Five days after taking office, President Trump signed “Enhancing Public Safety in the Interior of the United States” – an executive order calling for the hiring of thousands of new Immigration and Customs Enforcement (ICE) agents and the use of state and local police to enforce immigration law.
It effectively broadened the scope of who was at risk of being deported: “We cannot faithfully execute the immigration laws of the United States if we exempt classes or categories of removable aliens from potential enforcement.”
And so, Trump’s war on immigrants began as he set in motion an enforcement machine long dreamed of by the nativist movement Trump had championed during his campaign.
In fact, the administration’s policies mirror the published “wish list” of the Center for Immigration Studies, a hate group that’s part of a network created by the late John Tanton, the white nationalist who founded the modern nativist movement. It’s no coincidence that White House aide Stephen Miller, the architect of Trump’s immigration policies, is a close ally of the Tanton network.
Now, on any given day, some 55,000 immigrants are packed into ICE detention centers across America awaiting deportation proceedings that can take months or even years to resolve. Another 20,000 are held inside Customs and Border Patrol (CPB) facilities.
Many of these individuals have lived and worked in their communities for years. Many others simply came to the border seeking asylum in the exact way our laws require. The people held in ICE custody are not being held on criminal charges – yet this civil detention mirrors the punishing conditions of U.S. prisons and jails in nearly every way.
Nevertheless, this administration has chosen what appears to be a strategy of deliberate, unrelenting cruelty. In 2018, journalists revealed that the administration was separating thousands of families at the border and putting children in kennel-like cages.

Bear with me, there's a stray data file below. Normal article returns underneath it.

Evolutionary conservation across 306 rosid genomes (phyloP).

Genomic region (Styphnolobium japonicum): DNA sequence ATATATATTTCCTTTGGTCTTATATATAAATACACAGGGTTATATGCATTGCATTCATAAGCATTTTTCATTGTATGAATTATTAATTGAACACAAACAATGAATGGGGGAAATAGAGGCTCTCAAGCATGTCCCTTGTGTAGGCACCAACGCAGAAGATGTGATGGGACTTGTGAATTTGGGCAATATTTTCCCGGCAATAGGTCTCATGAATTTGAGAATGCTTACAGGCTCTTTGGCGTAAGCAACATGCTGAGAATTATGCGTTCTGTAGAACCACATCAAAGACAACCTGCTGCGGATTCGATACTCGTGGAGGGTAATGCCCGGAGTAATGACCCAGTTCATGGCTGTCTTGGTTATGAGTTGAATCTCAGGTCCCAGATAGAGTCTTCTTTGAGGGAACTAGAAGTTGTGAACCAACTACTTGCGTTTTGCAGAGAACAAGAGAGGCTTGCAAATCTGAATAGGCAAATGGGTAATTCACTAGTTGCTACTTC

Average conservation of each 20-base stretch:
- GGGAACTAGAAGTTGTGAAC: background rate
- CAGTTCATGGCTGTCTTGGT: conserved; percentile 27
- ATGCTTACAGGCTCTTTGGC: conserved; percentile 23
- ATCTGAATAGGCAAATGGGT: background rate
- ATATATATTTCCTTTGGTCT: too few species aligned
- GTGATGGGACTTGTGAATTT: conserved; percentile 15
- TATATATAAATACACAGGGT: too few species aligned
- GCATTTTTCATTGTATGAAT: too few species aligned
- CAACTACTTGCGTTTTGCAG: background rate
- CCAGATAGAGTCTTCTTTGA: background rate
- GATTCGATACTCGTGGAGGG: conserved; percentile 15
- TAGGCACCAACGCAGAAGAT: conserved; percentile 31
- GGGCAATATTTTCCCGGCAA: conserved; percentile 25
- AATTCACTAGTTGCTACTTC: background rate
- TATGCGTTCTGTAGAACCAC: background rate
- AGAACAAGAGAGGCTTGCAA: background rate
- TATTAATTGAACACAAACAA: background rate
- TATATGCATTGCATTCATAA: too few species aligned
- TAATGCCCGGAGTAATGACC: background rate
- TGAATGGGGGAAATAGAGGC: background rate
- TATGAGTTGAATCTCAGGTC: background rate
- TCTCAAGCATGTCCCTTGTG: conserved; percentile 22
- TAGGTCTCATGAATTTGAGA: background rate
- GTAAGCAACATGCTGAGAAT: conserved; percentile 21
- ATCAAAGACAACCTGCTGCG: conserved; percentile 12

The tragic fact is, families and communities are being shattered not only at the border but all across America. Children, including U.S. citizens, are losing mothers, fathers, brothers and sisters to an uncertain fate. People are being deported to countries they hardly know – or where they face grave danger.
And Trump is not just targeting the people he calls “illegal aliens.”
Just this week, he once again floated the idea of using an executive order to end birthright citizenship for the children of noncitizens, calling it “frankly ridiculous.” This “ridiculous” right is enshrined in the 14th Amendment, which guarantees citizenship to “all persons born or naturalized in the United States.”
Nowhere is the administration’s depravity on display more than in the facilities used by ICE and CBP to imprison immigrants.
Near El Paso, a university professor encountered what he called a “human dog pound,” where as many 150 men were held outdoors, behind a chain-link fence, in temperatures exceeding 100 degrees. The men said they had been there for a month, were hungry and had not been able to change clothes the entire time.
In May, a Department of Homeland Security inspector found 900 people crammed into a space designed for no more than 125.
There have been numerous other reports of the inhumane treatment that immigrants in detention are enduring, with disastrous effects. We know that at least 26 people have died in ICE custody since Trump took office. And there is unseen suffering by tens of thousands of men, women and childrenwho are living in repurposed prisons and jails, deemed dirty and unsafe by ICE’s own inspector general.